In November 2009, the federal Preventative Services Task Force announced its recommendation that most women put off routine mammograms until the age of 50, and receive them biannually instead of once a year. The response for the most part was uproar—not just from the American Cancer Society, many medical professionals and Congress, but also from women across the country. Women who have grown up listening to "cancer prevention is key" were baffled by the new message to put off mammography until later in life and even stop practicing self-exams.
So where does the mammogram debate stand now? A joint study by the American College of Radiology and the Society of Breast Imaging published in this months’ issue of the Journal of the American College of Radiology now backs what previous research suggested: That women should begin annual mammography screenings at the age of 40—and even earlier for women with higher risks of breast cancer due to genetic mutations or family history.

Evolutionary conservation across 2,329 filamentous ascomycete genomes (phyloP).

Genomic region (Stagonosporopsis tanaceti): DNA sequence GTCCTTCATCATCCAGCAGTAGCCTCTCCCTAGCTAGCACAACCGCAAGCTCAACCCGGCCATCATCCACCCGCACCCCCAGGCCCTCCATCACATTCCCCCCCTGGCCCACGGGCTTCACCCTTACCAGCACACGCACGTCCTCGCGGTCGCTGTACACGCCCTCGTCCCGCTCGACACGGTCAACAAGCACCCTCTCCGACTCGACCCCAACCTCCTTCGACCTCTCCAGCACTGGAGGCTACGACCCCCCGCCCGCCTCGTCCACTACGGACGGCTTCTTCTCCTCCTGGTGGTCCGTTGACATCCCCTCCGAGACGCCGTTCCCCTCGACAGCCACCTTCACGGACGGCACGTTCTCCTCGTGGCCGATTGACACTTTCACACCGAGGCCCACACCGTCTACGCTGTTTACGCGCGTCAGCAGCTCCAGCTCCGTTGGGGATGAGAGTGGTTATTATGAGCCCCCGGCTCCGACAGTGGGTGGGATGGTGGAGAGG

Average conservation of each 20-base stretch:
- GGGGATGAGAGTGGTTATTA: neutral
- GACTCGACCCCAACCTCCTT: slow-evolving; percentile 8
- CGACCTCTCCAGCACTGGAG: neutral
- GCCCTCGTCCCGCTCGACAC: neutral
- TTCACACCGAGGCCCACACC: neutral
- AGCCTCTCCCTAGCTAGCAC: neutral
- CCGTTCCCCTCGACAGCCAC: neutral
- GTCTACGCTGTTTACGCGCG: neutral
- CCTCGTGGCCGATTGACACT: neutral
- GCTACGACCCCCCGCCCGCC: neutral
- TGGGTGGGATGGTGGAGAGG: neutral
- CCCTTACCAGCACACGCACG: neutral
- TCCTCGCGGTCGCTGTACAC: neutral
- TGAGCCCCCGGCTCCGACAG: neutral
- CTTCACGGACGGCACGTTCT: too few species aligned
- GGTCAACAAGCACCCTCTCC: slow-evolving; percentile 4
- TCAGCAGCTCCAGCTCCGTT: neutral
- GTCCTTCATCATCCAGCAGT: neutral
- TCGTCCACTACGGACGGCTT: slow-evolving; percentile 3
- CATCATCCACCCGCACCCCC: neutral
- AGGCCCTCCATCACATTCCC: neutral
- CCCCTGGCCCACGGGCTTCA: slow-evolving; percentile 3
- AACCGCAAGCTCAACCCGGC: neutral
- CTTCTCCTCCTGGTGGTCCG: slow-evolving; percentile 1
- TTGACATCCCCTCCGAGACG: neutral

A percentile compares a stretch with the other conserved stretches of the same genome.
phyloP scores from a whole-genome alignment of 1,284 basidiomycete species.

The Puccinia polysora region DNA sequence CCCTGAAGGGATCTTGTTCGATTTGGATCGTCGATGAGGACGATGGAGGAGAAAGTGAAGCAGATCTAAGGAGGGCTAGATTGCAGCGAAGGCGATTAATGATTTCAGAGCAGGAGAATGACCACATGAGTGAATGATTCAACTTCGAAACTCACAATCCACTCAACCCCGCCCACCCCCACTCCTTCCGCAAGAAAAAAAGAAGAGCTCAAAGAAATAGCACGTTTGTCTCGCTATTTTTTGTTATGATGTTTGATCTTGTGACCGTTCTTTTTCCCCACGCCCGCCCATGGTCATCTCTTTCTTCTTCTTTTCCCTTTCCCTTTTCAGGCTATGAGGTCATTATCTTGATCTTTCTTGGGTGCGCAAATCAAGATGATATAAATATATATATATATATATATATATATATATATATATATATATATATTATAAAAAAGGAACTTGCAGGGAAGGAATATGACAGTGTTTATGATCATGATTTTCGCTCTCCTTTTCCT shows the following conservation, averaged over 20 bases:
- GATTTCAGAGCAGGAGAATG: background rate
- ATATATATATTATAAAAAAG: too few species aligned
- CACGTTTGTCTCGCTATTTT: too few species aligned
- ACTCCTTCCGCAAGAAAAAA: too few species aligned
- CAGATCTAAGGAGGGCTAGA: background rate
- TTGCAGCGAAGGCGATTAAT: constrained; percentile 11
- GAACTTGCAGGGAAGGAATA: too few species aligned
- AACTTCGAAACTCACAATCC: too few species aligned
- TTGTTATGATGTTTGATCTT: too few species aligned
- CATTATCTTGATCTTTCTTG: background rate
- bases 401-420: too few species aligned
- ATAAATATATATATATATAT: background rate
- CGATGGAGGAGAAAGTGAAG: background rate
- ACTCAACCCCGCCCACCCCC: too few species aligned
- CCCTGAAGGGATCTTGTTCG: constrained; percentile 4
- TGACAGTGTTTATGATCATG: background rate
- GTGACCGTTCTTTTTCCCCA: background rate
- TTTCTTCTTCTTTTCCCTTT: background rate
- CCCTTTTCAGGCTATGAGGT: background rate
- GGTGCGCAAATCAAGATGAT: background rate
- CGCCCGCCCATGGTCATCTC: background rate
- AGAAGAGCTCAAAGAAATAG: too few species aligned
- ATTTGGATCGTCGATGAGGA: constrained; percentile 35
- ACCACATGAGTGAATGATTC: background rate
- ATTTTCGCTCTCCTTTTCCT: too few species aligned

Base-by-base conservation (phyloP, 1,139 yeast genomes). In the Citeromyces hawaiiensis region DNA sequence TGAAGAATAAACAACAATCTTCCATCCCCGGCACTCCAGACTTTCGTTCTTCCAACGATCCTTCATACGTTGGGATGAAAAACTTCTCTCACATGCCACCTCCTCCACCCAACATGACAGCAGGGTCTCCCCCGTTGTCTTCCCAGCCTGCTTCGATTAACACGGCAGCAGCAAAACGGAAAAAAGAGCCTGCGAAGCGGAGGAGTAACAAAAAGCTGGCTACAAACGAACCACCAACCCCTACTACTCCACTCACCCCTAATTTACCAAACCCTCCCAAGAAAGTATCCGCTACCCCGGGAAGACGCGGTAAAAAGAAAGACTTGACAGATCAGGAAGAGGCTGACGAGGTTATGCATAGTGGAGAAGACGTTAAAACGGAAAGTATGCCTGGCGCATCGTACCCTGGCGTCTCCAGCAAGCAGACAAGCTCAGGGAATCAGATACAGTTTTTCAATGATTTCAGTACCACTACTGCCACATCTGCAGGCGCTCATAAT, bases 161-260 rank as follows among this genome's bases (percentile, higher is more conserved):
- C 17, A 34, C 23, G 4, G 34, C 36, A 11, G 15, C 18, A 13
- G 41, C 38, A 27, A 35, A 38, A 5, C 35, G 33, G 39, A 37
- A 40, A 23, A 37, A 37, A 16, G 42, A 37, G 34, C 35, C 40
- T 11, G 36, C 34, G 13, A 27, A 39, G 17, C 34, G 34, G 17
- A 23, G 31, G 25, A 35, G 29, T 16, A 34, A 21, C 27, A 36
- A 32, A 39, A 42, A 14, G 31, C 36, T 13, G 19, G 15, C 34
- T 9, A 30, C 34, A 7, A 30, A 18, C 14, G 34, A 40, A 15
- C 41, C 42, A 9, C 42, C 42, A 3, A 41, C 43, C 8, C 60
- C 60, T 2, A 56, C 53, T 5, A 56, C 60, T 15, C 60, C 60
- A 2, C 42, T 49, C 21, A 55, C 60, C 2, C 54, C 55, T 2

Carl D'Orsi, MD, Co-Chair of the American College of Radiology Breast Imaging Commission and Chief of Breast Imaging at Emory University, is one of the researchers who worked on the recent study—which was well underway before the federal Preventative Services Task Force's recommendations were released. He answered some of our questions regarding the study, and also shed light on the risks versus benefits of a mammogram procedure.